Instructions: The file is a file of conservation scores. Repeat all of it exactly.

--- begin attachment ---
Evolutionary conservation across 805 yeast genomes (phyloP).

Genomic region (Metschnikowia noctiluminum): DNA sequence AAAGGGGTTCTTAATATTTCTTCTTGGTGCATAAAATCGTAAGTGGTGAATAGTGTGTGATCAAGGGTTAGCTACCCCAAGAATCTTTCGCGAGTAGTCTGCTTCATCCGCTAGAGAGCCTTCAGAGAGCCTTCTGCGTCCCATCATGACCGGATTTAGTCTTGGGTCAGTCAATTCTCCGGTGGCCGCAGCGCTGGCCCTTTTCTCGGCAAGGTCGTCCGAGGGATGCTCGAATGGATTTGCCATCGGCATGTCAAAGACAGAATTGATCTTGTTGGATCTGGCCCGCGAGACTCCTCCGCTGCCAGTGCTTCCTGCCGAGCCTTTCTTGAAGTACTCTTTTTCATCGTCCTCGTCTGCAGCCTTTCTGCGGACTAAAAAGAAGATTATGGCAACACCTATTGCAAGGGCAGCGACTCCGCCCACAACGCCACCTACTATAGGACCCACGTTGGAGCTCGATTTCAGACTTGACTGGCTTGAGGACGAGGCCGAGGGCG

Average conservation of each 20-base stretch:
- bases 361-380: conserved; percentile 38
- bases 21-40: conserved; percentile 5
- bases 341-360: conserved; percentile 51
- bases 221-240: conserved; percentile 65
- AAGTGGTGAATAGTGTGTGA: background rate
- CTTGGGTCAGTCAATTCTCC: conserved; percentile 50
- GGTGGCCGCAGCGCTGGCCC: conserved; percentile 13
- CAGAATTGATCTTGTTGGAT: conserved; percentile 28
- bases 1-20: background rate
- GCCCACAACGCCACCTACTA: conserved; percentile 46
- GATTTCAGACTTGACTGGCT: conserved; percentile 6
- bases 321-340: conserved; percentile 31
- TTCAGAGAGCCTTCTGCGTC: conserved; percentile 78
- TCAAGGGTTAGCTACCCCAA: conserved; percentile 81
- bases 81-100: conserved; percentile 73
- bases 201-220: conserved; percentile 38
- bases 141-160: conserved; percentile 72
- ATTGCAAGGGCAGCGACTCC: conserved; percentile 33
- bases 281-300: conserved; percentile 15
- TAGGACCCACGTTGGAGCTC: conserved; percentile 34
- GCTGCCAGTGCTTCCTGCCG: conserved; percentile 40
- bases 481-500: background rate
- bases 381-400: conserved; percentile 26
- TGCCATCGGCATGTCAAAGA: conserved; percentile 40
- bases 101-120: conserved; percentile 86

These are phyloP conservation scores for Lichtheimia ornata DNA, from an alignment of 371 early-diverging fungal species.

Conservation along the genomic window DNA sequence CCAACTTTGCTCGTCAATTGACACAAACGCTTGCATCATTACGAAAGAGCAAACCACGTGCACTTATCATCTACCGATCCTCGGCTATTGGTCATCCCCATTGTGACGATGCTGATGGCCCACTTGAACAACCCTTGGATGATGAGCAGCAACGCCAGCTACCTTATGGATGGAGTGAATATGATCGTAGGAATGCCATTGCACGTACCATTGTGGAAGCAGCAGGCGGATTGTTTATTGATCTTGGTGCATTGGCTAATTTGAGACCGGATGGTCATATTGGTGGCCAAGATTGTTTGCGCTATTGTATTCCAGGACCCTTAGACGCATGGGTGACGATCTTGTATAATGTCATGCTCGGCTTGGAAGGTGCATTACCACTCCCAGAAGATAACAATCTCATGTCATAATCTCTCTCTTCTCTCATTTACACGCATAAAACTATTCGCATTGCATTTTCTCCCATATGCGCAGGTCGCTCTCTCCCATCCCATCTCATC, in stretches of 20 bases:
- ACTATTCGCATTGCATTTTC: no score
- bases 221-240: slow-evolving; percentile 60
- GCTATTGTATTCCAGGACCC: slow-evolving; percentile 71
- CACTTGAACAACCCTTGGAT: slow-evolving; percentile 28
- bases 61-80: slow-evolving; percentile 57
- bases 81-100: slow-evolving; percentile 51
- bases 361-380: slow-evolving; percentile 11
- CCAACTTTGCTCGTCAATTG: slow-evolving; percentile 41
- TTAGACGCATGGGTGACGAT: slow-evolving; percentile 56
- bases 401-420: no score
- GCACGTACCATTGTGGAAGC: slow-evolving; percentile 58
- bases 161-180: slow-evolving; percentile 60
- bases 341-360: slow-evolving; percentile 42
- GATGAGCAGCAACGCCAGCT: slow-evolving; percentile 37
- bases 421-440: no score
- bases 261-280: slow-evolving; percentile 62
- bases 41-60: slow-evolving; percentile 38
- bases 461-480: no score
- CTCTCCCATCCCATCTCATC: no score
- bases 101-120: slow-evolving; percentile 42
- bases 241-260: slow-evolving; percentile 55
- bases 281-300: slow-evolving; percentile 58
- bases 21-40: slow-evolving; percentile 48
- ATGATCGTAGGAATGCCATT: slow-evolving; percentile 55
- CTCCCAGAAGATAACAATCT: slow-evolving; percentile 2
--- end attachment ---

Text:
Evolutionary conservation across 805 yeast genomes (phyloP).

Genomic region (Metschnikowia noctiluminum): DNA sequence AAAGGGGTTCTTAATATTTCTTCTTGGTGCATAAAATCGTAAGTGGTGAATAGTGTGTGATCAAGGGTTAGCTACCCCAAGAATCTTTCGCGAGTAGTCTGCTTCATCCGCTAGAGAGCCTTCAGAGAGCCTTCTGCGTCCCATCATGACCGGATTTAGTCTTGGGTCAGTCAATTCTCCGGTGGCCGCAGCGCTGGCCCTTTTCTCGGCAAGGTCGTCCGAGGGATGCTCGAATGGATTTGCCATCGGCATGTCAAAGACAGAATTGATCTTGTTGGATCTGGCCCGCGAGACTCCTCCGCTGCCAGTGCTTCCTGCCGAGCCTTTCTTGAAGTACTCTTTTTCATCGTCCTCGTCTGCAGCCTTTCTGCGGACTAAAAAGAAGATTATGGCAACACCTATTGCAAGGGCAGCGACTCCGCCCACAACGCCACCTACTATAGGACCCACGTTGGAGCTCGATTTCAGACTTGACTGGCTTGAGGACGAGGCCGAGGGCG

Average conservation of each 20-base stretch:
- bases 361-380: conserved; percentile 38
- bases 21-40: conserved; percentile 5
- bases 341-360: conserved; percentile 51
- bases 221-240: conserved; percentile 65
- AAGTGGTGAATAGTGTGTGA: background rate
- CTTGGGTCAGTCAATTCTCC: conserved; percentile 50
- GGTGGCCGCAGCGCTGGCCC: conserved; percentile 13
- CAGAATTGATCTTGTTGGAT: conserved; percentile 28
- bases 1-20: background rate
- GCCCACAACGCCACCTACTA: conserved; percentile 46
- GATTTCAGACTTGACTGGCT: conserved; percentile 6
- bases 321-340: conserved; percentile 31
- TTCAGAGAGCCTTCTGCGTC: conserved; percentile 78
- TCAAGGGTTAGCTACCCCAA: conserved; percentile 81
- bases 81-100: conserved; percentile 73
- bases 201-220: conserved; percentile 38
- bases 141-160: conserved; percentile 72
- ATTGCAAGGGCAGCGACTCC: conserved; percentile 33
- bases 281-300: conserved; percentile 15
- TAGGACCCACGTTGGAGCTC: conserved; percentile 34
- GCTGCCAGTGCTTCCTGCCG: conserved; percentile 40
- bases 481-500: background rate
- bases 381-400: conserved; percentile 26
- TGCCATCGGCATGTCAAAGA: conserved; percentile 40
- bases 101-120: conserved; percentile 86

These are phyloP conservation scores for Lichtheimia ornata DNA, from an alignment of 371 early-diverging fungal species.

Conservation along the genomic window DNA sequence CCAACTTTGCTCGTCAATTGACACAAACGCTTGCATCATTACGAAAGAGCAAACCACGTGCACTTATCATCTACCGATCCTCGGCTATTGGTCATCCCCATTGTGACGATGCTGATGGCCCACTTGAACAACCCTTGGATGATGAGCAGCAACGCCAGCTACCTTATGGATGGAGTGAATATGATCGTAGGAATGCCATTGCACGTACCATTGTGGAAGCAGCAGGCGGATTGTTTATTGATCTTGGTGCATTGGCTAATTTGAGACCGGATGGTCATATTGGTGGCCAAGATTGTTTGCGCTATTGTATTCCAGGACCCTTAGACGCATGGGTGACGATCTTGTATAATGTCATGCTCGGCTTGGAAGGTGCATTACCACTCCCAGAAGATAACAATCTCATGTCATAATCTCTCTCTTCTCTCATTTACACGCATAAAACTATTCGCATTGCATTTTCTCCCATATGCGCAGGTCGCTCTCTCCCATCCCATCTCATC, in stretches of 20 bases:
- ACTATTCGCATTGCATTTTC: no score
- bases 221-240: slow-evolving; percentile 60
- GCTATTGTATTCCAGGACCC: slow-evolving; percentile 71
- CACTTGAACAACCCTTGGAT: slow-evolving; percentile 28
- bases 61-80: slow-evolving; percentile 57
- bases 81-100: slow-evolving; percentile 51
- bases 361-380: slow-evolving; percentile 11
- CCAACTTTGCTCGTCAATTG: slow-evolving; percentile 41
- TTAGACGCATGGGTGACGAT: slow-evolving; percentile 56
- bases 401-420: no score
- GCACGTACCATTGTGGAAGC: slow-evolving; percentile 58
- bases 161-180: slow-evolving; percentile 60
- bases 341-360: slow-evolving; percentile 42
- GATGAGCAGCAACGCCAGCT: slow-evolving; percentile 37
- bases 421-440: no score
- bases 261-280: slow-evolving; percentile 62
- bases 41-60: slow-evolving; percentile 38
- bases 461-480: no score
- CTCTCCCATCCCATCTCATC: no score
- bases 101-120: slow-evolving; percentile 42
- bases 241-260: slow-evolving; percentile 55
- bases 281-300: slow-evolving; percentile 58
- bases 21-40: slow-evolving; percentile 48
- ATGATCGTAGGAATGCCATT: slow-evolving; percentile 55
- CTCCCAGAAGATAACAATCT: slow-evolving; percentile 2